A pacer photoelectric relay PPR is mounted near the downstream end of pacer 54 to detect the arrival of a stack and to control the pacer as hereinafter described in connection with the circuit in FIG. 5. This relay comprises a light source such as a lamp bulb 56 and a photoelectric receiver or tube 58 which operates a switch contact when the light beam impinges thereon or is interrupted by a stack entering therebetween. This interruption of the light beam will cause operation of the pacer to stop the stack as hereinafter described.

A conveyor photoelectric relay CPR is similarly mounted on in-line conveyor 2 to detect the arrival of a stack near the transfer unit. This relay comprises a light source such as a lamp bulb 60 on one side of the conveyor and a photoelectric receiver or tube 62 at the other side of the conveyor which operates a switch contact when the light beam impinges thereon or is interrupted by a stack entering therebetween. This interruption of the light beam of relay CPR closes the pacer to prevent admission of any stacks from the angular conveyor until the last stack on the in-line conveyor has passed almost through the transfer unit or far enough so that minimum stack spacing will be maintained.

Referring now to the circuit diagram in FIG. 5, let it first be assumed that stacks arrive on both conveyors 2 and 4 and that stacks Will be admittedfrom in-line conveyor 2 into the transfer unit.

When electric power has been connected to supply lines L1, L2 and L3, the START switch may be pressed to energize main contactor MC. This main contactor closes its contacts a, b and c to connect the supply lines to motors 28 and 46 whereby to start these motors running. As will be apparent in FIG. 4, motor 28 runs the straight ahead chain conveyor and in-line belt conveyors and 14 whereas motor 46 runs the tapered rollers and angular belt conveyor 12. This main contactor also closes its contact d in shunt of the START switch whereby the latter may be released to allow it to reopen.

The closure of the START switch also applied electric power from transformer lPT across conductors 64 and 66 which is thereafter maintained by contact d of the main contactor. As a result, motor M of timer TR starts running. This timer is of the type wherein the motor may run continuously and the timing function is started by energizing its clutch solenoid S. This timing function causes closure and reopening of contacts at selected times and opening of a resetting contact when the timing function has been completed to reset the timer to normal condition ready for reuse.

Electric power on conductors 64 and 66 also causes energization of lamps 56 and 60 through adjustable resistor 68. The light beams from these lamps impinge on photoelectric receivers '58 and 62, respectively, assuming that newspaper stacks are not blocking these light beams, to cause the normally closed contact of pacer photoelectric relay PPR to open and to cause the normally open contact of conveyor photoelectric relay CPR to close. The contact of relay PPR interrupts the circuit of relay 3CR to deenergize this relay if it was previously energized. The contact of relay CPR closes the circuit of timing relay TRl across conductors 64 and 66. Relay TRl energizes and after a predetermined time interval opens its timed opening contact to interrupt the circuit of relay 2CR to deenergize this relay if it was previously energized.

The aforementioned connection of electric power to conductors 64 and 66 also causes energization of timing relay TR2 through contact b of relay 4CR across these power conductors. After a predetermined time interval, relay TR2 opens its timed opening contact to interrupt the circuit of relay SCR to deenergize this relay if it was,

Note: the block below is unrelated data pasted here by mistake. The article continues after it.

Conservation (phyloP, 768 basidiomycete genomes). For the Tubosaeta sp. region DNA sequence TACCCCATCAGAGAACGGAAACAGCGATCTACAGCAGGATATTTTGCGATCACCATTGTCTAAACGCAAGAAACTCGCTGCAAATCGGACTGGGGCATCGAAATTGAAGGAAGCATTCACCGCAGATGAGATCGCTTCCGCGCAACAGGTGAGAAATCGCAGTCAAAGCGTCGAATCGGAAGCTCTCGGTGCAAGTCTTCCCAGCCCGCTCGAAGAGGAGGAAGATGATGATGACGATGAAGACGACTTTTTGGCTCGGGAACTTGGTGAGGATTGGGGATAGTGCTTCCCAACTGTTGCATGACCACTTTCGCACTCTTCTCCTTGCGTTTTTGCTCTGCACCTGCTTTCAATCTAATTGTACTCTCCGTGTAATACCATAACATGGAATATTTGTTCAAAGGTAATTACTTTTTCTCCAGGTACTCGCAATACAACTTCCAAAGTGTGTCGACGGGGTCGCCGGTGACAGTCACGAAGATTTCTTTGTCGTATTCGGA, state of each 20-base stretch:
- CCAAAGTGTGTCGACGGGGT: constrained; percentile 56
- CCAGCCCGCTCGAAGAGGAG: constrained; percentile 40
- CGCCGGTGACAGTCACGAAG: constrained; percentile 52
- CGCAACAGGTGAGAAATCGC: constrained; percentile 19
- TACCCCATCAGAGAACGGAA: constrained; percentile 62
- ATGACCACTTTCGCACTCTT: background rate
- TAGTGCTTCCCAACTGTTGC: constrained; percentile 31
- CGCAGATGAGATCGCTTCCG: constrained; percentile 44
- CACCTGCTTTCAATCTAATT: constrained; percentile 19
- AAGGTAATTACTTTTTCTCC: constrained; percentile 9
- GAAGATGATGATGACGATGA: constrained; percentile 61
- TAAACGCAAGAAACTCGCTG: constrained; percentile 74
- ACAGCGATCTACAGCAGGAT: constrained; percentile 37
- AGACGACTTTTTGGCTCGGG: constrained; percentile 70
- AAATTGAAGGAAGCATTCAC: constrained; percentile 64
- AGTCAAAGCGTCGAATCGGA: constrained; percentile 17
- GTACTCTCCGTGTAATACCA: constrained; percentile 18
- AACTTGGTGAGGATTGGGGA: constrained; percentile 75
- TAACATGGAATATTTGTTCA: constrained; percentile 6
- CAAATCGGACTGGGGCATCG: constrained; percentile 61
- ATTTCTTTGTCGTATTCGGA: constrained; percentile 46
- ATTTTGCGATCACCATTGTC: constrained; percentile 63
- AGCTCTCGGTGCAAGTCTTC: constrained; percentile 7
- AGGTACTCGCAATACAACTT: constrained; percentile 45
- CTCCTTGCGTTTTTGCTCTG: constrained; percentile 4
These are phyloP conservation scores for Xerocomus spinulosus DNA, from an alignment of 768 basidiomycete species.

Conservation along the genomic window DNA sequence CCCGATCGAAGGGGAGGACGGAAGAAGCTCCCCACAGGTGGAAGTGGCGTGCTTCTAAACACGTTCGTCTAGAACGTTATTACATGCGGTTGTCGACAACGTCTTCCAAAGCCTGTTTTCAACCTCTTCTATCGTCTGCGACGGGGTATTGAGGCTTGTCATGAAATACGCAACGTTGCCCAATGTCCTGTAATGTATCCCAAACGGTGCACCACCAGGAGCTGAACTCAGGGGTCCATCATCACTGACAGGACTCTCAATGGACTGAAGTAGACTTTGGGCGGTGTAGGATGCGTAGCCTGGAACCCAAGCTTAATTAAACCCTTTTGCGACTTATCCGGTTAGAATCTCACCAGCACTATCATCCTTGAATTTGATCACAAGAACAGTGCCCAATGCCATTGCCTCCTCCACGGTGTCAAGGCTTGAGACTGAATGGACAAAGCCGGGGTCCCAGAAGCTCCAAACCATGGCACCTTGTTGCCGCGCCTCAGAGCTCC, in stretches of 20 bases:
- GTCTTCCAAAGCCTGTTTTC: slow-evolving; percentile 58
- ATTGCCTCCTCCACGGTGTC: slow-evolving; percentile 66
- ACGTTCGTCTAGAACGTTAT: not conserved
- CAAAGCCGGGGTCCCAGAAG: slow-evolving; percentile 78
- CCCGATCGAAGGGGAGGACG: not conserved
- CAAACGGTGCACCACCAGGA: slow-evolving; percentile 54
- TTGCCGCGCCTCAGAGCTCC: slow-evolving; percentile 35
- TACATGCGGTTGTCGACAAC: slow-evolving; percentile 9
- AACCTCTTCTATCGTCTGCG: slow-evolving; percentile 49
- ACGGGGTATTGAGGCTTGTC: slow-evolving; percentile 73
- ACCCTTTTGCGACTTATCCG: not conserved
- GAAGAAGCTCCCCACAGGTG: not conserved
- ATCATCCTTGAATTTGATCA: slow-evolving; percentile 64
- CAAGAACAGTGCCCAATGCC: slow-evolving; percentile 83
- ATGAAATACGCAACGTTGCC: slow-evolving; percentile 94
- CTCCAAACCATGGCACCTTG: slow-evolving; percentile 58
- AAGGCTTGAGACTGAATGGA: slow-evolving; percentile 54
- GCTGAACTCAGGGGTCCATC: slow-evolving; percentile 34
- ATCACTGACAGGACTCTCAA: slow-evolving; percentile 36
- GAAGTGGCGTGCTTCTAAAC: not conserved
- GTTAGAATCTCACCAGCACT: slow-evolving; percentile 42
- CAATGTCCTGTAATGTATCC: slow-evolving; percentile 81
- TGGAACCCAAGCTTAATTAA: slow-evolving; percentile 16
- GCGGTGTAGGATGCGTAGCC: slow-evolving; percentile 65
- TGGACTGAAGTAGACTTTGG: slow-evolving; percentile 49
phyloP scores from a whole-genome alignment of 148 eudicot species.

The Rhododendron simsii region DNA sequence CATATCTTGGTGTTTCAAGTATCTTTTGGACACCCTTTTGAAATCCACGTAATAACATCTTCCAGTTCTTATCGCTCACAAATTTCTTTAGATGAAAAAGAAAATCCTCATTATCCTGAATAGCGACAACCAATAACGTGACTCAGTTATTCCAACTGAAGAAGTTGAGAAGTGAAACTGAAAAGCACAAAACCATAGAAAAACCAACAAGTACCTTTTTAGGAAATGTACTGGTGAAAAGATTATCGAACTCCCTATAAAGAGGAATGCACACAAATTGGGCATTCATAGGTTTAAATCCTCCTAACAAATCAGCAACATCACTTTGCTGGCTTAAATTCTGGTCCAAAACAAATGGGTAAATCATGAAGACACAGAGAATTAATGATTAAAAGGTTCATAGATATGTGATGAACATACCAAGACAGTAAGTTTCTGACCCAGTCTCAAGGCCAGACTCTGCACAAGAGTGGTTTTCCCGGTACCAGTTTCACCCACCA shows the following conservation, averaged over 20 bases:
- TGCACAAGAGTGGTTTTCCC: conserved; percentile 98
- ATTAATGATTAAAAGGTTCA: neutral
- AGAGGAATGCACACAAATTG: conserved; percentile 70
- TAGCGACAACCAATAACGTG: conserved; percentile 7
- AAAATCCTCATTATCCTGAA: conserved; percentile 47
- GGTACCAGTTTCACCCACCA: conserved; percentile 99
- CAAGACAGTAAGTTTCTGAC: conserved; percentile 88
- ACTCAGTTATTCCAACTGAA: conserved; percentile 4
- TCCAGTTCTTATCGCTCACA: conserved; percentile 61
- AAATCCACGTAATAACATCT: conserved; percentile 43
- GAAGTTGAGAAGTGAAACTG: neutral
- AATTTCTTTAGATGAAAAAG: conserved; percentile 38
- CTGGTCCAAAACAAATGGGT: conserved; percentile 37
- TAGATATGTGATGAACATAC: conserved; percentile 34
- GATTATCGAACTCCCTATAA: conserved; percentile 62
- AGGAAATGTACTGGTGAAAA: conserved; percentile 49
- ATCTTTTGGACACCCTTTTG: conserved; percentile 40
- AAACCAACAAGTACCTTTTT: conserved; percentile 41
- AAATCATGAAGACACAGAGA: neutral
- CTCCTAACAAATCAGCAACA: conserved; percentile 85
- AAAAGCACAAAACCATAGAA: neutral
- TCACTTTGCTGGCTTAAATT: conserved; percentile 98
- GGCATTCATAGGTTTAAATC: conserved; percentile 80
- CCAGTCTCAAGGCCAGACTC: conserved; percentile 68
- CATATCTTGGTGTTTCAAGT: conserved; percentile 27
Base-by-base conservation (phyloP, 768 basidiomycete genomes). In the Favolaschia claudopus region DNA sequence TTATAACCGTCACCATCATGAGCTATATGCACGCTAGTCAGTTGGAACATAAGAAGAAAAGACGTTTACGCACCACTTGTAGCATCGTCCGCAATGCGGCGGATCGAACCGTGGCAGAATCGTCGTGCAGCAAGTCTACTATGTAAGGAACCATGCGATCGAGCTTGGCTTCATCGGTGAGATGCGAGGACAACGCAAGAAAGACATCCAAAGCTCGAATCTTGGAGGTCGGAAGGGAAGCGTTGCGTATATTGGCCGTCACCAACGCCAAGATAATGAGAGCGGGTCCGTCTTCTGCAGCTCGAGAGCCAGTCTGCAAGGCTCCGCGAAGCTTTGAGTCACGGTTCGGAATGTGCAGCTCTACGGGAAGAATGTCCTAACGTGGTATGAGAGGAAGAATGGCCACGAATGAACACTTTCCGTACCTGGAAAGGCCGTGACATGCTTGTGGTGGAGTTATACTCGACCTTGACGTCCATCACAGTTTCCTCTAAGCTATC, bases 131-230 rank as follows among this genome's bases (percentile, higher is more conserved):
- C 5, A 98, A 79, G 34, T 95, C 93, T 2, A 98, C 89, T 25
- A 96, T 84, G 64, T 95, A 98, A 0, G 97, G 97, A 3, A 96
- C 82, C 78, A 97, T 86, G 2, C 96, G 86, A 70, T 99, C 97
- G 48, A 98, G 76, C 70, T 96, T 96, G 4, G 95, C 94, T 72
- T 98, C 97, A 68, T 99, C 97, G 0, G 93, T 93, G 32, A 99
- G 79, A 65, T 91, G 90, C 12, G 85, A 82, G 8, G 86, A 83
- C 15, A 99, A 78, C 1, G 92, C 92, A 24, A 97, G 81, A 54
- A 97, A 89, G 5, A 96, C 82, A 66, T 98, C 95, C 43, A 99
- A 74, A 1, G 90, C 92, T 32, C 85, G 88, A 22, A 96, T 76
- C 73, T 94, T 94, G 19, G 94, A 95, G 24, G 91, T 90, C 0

previously energized.

The system in FIG. 5 is arranged to operate the transfer unit of FIG. 1 as a converging unit in such a manner that stacks will always be admitted from in-line conveyor 2 in preference to stacks on angular conveyor 4. That is, if stacks arrive on both conveyors, the stacks on inline conveyor 2 will be admitted and the stacks on angular conveyor 4 will be held by pacer device 54. When all of the stacks on in-line conveyor 2 have been admitted or if there is a sutficient space between stacks thereon, then stacks will be admitted from the angular conveyor until a stack again is detected as approaching on the inline conveyor as hereinafter more fully described. However, if stacks approach only on one of the conveyors 2 or 4, they will be admitted.

As aforementioned, the admission of stacks from the in-line conveyor 2 will first be described. When a stack arrives between the plates of the pacer 54 on the angular conveyor and interrupts the light beam of the pacer photoelectric relay, the latter recloses its contact shown at the lower portion of FIG. 5 to energize relay 3CR across conductors 64 and 66. Relay 30R closes its contact a to energize relay 4CR and solenoid SOLS in parallel, their circuit extending also through the normally closed contacts of relays SCR and TR3 across conductors 64 and 66. Solenoid SOLS operates to admit compressed air into both of the cylinders 54b in FIG. 1 to move pacer plates 54a toward one another and to center and grip the stack to stop it. The conveyor below the pacer may be of the traveling roller type disclosed in the aforementioned Hyer et al. patent so that while the stack is stopped the conveyor continues to move but the rollers are freely rotatable under the stack and do not apply significant forward force to the stack.

The aforementioned energization of relay 4CR causes opening of its contacts a and b. Contact a opens a second point in the circuit of relay SCR and contact b interrupts the circuit of relay TR2. Although relay TR2 closes its contact in the circuit of relay 5CR, the latter does not energize since its circuit is now held open at contact a of relay 4CR.